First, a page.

14 May, 2021

An Old-Fashioned Take On Love

Moving on from the world of face-to-face interaction and the letter-writing ritual, relationships leave behind the power and poetics of memory

From the time of Kalidasa’s Shakuntalam
Photograph by Alamy
An Old-Fashioned Take On Love

An invitation to write an essay is often a moment of crisis. One suddenly discovers how dated and old fashioned one is. When I was asked to write about relationships, I felt outdated. Even the radicalism of my time felt a bit stodgy before the language of my students who wanted to know whether I knew what ghosting was. Rather than being irritated, I suddenly felt what one needed was an arc­haeology of the word, a chance to outline the layers of meaning the word and its worlds evoked.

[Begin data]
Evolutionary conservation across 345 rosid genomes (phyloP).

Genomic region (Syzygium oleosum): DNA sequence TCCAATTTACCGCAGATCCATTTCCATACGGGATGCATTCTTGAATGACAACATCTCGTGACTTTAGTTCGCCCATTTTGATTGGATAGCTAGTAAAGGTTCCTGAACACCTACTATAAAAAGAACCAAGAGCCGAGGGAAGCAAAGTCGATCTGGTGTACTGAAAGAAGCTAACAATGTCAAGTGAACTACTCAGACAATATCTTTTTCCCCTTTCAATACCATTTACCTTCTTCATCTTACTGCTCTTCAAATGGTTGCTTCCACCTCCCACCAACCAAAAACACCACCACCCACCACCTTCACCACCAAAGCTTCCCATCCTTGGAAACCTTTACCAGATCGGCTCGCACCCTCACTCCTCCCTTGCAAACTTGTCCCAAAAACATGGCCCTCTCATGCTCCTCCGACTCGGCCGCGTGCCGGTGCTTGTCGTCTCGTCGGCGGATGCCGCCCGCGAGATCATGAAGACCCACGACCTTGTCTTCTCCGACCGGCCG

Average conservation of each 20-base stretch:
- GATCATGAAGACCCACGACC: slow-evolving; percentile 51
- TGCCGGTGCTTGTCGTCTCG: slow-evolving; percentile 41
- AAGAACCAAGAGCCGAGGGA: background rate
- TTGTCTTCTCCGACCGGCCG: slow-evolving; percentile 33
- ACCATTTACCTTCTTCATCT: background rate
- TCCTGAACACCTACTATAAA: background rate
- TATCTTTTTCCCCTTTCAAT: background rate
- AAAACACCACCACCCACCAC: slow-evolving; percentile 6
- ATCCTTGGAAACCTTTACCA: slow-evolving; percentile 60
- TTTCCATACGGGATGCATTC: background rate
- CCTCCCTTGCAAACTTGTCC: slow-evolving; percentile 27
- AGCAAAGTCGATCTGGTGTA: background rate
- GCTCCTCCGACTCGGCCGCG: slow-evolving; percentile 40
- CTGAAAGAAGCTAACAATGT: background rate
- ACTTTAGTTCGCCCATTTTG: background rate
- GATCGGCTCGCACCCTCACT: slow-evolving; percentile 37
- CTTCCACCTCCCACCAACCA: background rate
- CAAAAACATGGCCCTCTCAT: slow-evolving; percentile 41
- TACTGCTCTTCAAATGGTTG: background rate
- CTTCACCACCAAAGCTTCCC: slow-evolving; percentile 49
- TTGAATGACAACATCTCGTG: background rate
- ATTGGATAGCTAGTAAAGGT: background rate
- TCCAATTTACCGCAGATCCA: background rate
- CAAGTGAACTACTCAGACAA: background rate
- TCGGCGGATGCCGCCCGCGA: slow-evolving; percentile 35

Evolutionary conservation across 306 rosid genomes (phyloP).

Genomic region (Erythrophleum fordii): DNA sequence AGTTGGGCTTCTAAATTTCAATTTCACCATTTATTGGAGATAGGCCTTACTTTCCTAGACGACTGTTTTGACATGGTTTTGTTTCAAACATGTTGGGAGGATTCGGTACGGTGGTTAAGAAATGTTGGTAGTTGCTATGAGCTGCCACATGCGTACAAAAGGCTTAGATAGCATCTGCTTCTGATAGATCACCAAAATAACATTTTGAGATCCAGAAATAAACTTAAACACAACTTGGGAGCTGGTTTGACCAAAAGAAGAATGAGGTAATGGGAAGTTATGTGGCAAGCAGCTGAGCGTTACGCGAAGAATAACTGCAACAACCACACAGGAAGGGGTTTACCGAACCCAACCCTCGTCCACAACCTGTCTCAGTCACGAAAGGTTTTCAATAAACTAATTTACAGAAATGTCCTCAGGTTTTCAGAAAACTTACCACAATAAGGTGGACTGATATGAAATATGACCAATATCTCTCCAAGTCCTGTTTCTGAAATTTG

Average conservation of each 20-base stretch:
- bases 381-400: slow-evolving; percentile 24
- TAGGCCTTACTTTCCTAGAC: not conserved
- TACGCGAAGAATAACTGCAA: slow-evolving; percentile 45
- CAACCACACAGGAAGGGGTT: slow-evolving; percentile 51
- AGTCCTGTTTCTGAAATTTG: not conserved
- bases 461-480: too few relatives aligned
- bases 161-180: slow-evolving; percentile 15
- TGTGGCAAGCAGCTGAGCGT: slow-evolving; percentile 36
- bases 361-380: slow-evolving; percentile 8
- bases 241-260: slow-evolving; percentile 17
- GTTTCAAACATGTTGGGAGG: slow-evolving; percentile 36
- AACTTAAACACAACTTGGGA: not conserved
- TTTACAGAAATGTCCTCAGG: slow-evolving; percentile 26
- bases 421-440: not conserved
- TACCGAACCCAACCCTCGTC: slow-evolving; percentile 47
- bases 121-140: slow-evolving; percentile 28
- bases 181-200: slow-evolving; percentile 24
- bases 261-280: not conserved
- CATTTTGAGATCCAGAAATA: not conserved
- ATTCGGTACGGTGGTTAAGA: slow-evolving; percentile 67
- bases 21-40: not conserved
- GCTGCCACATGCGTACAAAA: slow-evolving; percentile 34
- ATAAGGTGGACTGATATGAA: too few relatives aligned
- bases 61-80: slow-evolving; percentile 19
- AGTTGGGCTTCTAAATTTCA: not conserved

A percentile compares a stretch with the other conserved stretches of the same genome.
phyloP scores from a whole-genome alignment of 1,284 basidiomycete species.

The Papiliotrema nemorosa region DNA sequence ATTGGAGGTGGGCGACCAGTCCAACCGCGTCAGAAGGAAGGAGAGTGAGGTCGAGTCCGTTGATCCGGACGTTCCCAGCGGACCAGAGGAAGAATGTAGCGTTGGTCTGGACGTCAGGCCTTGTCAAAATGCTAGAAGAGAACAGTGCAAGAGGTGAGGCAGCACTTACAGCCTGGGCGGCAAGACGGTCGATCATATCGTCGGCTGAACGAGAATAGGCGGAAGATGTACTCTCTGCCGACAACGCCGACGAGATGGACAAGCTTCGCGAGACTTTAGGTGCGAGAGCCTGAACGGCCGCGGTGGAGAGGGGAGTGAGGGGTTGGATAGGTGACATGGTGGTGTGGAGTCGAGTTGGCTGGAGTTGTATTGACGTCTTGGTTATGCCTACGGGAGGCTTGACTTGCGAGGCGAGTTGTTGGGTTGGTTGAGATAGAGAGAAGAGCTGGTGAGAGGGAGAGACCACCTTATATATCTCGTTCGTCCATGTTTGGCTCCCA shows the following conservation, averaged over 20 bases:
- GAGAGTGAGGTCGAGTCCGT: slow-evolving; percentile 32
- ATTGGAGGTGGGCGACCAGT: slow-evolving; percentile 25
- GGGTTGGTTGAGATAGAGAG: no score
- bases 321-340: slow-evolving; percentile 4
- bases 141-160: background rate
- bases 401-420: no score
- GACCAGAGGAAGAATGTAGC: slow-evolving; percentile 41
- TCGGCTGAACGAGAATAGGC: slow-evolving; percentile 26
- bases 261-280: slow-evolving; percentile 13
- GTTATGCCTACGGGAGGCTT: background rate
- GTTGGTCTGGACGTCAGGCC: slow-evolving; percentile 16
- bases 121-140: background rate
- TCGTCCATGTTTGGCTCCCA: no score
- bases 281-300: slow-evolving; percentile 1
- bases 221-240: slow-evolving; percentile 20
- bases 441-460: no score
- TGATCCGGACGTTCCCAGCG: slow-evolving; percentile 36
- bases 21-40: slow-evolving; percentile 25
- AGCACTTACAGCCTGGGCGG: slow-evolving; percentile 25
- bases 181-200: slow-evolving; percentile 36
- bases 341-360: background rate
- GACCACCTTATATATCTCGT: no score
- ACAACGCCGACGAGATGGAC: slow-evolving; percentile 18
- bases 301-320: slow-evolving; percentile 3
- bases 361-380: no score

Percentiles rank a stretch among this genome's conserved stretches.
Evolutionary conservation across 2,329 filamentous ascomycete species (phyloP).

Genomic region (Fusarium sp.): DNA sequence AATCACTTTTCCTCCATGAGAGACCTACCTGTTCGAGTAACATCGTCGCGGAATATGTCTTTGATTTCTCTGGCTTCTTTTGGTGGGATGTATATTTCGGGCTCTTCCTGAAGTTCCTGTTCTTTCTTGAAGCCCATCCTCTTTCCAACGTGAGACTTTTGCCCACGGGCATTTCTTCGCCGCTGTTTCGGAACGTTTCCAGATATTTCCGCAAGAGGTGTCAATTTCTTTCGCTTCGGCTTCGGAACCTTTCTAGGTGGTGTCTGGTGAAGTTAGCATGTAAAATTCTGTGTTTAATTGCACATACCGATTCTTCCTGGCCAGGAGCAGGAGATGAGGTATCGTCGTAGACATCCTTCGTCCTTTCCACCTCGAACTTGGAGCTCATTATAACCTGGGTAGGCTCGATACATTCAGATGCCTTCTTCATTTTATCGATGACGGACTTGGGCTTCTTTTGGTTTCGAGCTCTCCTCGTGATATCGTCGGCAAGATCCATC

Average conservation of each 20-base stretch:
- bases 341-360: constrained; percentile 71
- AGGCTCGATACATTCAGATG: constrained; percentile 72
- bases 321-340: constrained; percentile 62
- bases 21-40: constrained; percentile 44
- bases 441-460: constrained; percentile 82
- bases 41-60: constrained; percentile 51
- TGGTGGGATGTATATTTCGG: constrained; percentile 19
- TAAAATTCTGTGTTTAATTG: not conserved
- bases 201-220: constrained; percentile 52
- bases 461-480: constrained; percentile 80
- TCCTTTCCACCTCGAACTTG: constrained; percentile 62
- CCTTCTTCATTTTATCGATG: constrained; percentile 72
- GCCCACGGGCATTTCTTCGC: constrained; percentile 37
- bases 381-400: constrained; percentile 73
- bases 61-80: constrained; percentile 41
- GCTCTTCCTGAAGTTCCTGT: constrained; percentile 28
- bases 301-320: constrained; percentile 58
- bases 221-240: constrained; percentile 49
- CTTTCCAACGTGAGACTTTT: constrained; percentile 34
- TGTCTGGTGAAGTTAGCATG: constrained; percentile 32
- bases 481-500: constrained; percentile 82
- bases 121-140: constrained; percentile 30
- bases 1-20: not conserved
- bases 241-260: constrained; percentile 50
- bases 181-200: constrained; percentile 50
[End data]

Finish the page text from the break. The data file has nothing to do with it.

In my time, the word relationship evoked the miracle of the face-to-face encounter. Phil­osophers like Martin Buber and Emmanuel Levinas have been poetic about differentiating between the miracle, the sense of sacred that an I-thou relationship creates, with the banality of an I-it relationship. One captured the full authenticity of the human, the other, its distortion into objectivity and impersonality.

Yet the idea of relationship always had a sense of the ephemeral and the innovative. Relationships, it seemed, dealt with roles and persons and still managed to elude...

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